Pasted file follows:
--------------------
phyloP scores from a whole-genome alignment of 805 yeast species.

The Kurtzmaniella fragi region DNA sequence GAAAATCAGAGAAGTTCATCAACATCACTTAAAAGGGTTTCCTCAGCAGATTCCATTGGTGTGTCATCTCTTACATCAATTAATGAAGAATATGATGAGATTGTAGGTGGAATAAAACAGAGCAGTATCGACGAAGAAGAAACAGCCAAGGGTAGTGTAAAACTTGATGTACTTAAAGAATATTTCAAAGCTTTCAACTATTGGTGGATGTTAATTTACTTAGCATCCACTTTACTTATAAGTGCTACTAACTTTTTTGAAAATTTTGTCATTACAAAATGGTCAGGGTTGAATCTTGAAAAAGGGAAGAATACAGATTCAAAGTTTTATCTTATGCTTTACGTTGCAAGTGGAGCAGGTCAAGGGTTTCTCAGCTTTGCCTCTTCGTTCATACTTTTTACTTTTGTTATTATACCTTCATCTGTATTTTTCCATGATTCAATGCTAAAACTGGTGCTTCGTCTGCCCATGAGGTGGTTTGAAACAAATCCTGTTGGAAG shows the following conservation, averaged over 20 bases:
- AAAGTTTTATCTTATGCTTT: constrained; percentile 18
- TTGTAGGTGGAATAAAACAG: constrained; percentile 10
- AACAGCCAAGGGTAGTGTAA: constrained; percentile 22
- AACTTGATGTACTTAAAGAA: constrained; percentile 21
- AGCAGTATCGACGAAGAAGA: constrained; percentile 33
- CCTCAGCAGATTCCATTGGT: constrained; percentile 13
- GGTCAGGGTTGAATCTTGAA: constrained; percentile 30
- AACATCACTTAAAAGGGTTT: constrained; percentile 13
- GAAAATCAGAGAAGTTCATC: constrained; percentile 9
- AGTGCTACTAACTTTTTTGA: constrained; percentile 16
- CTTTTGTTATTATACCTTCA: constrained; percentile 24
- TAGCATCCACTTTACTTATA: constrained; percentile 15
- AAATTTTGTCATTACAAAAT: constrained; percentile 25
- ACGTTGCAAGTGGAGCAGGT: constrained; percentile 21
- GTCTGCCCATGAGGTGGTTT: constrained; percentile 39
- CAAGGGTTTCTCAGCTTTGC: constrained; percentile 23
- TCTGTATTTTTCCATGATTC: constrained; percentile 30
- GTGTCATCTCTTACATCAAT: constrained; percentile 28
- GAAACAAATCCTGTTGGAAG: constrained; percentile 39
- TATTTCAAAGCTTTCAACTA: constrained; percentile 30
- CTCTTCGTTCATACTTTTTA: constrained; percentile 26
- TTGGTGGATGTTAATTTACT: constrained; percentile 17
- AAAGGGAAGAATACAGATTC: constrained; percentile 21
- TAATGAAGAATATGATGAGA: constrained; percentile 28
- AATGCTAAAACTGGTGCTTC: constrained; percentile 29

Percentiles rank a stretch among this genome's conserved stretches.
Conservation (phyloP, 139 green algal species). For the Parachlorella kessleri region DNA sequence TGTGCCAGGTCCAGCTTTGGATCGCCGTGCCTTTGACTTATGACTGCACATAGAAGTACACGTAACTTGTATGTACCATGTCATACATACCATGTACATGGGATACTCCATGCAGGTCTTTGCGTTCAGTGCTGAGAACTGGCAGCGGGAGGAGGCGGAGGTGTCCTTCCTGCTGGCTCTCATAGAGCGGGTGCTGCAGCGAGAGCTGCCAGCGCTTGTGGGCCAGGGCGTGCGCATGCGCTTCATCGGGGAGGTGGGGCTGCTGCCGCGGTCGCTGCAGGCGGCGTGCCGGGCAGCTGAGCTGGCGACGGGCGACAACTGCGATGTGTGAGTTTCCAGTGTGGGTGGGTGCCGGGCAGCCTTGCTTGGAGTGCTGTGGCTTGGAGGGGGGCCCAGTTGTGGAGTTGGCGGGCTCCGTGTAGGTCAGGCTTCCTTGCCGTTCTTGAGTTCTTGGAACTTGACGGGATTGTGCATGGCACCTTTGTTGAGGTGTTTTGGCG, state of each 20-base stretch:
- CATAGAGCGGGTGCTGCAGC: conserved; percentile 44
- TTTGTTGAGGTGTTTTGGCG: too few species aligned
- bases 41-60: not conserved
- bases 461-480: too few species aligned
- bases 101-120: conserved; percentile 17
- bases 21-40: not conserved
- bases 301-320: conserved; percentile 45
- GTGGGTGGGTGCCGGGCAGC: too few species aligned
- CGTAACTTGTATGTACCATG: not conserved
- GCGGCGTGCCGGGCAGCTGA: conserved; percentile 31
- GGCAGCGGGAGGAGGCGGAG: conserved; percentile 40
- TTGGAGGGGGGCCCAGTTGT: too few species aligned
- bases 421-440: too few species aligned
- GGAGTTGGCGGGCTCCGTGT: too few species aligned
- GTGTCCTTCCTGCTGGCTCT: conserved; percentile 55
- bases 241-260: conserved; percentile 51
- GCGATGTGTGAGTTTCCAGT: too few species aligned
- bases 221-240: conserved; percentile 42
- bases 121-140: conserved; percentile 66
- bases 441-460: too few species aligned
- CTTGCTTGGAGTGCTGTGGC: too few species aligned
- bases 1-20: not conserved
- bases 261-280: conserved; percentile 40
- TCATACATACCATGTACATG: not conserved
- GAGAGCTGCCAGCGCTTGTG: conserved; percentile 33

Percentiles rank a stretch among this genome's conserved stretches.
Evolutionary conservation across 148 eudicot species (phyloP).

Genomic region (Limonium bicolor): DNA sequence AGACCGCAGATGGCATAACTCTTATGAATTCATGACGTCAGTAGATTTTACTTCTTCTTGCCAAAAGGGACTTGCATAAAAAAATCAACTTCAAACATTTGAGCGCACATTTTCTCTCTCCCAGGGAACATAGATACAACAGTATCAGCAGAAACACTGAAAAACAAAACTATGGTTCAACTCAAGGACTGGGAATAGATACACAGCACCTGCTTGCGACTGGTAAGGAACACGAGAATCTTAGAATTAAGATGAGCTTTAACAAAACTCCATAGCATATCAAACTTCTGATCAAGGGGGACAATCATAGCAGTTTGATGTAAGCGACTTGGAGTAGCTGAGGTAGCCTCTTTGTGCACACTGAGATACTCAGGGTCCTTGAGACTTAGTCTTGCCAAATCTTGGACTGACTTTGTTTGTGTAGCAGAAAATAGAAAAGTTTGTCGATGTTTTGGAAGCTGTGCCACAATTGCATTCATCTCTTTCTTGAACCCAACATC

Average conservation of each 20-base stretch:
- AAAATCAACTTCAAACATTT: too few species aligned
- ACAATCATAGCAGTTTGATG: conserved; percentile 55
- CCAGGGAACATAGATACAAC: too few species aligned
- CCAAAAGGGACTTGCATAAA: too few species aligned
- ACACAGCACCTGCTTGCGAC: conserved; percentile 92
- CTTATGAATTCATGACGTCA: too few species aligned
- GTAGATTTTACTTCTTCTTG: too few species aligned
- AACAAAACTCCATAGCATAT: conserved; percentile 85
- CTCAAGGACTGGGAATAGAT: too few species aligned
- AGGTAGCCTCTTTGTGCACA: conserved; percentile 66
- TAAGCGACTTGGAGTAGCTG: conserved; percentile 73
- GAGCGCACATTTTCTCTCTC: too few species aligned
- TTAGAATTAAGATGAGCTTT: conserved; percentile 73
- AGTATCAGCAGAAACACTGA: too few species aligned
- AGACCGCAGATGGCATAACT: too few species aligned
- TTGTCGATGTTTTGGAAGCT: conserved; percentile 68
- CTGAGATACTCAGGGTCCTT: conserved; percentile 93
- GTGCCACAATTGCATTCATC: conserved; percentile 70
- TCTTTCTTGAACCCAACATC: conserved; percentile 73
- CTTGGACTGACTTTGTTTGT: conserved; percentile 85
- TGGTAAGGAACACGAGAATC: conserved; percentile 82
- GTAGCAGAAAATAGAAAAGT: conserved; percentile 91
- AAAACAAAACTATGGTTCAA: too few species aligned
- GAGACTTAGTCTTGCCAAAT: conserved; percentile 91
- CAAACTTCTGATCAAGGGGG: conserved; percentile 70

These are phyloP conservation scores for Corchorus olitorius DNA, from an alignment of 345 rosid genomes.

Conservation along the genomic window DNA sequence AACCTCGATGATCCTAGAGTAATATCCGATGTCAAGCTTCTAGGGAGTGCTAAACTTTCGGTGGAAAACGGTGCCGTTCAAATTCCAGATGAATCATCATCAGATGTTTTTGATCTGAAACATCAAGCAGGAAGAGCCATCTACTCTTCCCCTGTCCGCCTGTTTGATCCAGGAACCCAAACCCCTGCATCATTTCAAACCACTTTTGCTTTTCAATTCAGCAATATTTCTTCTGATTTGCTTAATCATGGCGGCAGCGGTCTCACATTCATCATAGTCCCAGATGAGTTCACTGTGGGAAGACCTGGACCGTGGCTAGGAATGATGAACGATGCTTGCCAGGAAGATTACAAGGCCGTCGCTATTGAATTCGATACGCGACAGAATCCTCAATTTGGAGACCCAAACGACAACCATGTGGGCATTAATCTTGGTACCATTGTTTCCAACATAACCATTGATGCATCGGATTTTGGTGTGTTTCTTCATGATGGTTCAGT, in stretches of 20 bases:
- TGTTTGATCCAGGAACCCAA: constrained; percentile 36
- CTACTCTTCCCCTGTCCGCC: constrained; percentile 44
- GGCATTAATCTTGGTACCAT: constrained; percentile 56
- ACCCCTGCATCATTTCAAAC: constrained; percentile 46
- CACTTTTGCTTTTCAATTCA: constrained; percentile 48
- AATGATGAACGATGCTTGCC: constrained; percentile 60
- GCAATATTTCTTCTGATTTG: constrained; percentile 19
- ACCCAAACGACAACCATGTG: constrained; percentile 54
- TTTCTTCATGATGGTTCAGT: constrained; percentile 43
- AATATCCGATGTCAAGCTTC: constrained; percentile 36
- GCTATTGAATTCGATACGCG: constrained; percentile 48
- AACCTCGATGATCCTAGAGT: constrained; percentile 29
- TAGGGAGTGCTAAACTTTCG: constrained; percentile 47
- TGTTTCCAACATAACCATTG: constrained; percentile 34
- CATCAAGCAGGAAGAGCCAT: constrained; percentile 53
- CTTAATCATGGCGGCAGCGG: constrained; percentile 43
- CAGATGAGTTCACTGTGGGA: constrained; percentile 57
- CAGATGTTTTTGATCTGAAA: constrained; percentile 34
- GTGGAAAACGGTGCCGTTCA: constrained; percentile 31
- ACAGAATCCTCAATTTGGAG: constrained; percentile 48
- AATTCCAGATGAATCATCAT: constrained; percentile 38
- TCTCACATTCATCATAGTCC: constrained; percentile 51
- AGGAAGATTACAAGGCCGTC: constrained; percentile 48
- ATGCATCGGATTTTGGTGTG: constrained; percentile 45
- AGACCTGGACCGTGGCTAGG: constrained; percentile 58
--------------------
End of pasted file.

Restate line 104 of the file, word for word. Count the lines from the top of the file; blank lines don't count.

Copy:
- GTGGAAAACGGTGCCGTTCA: constrained; percentile 31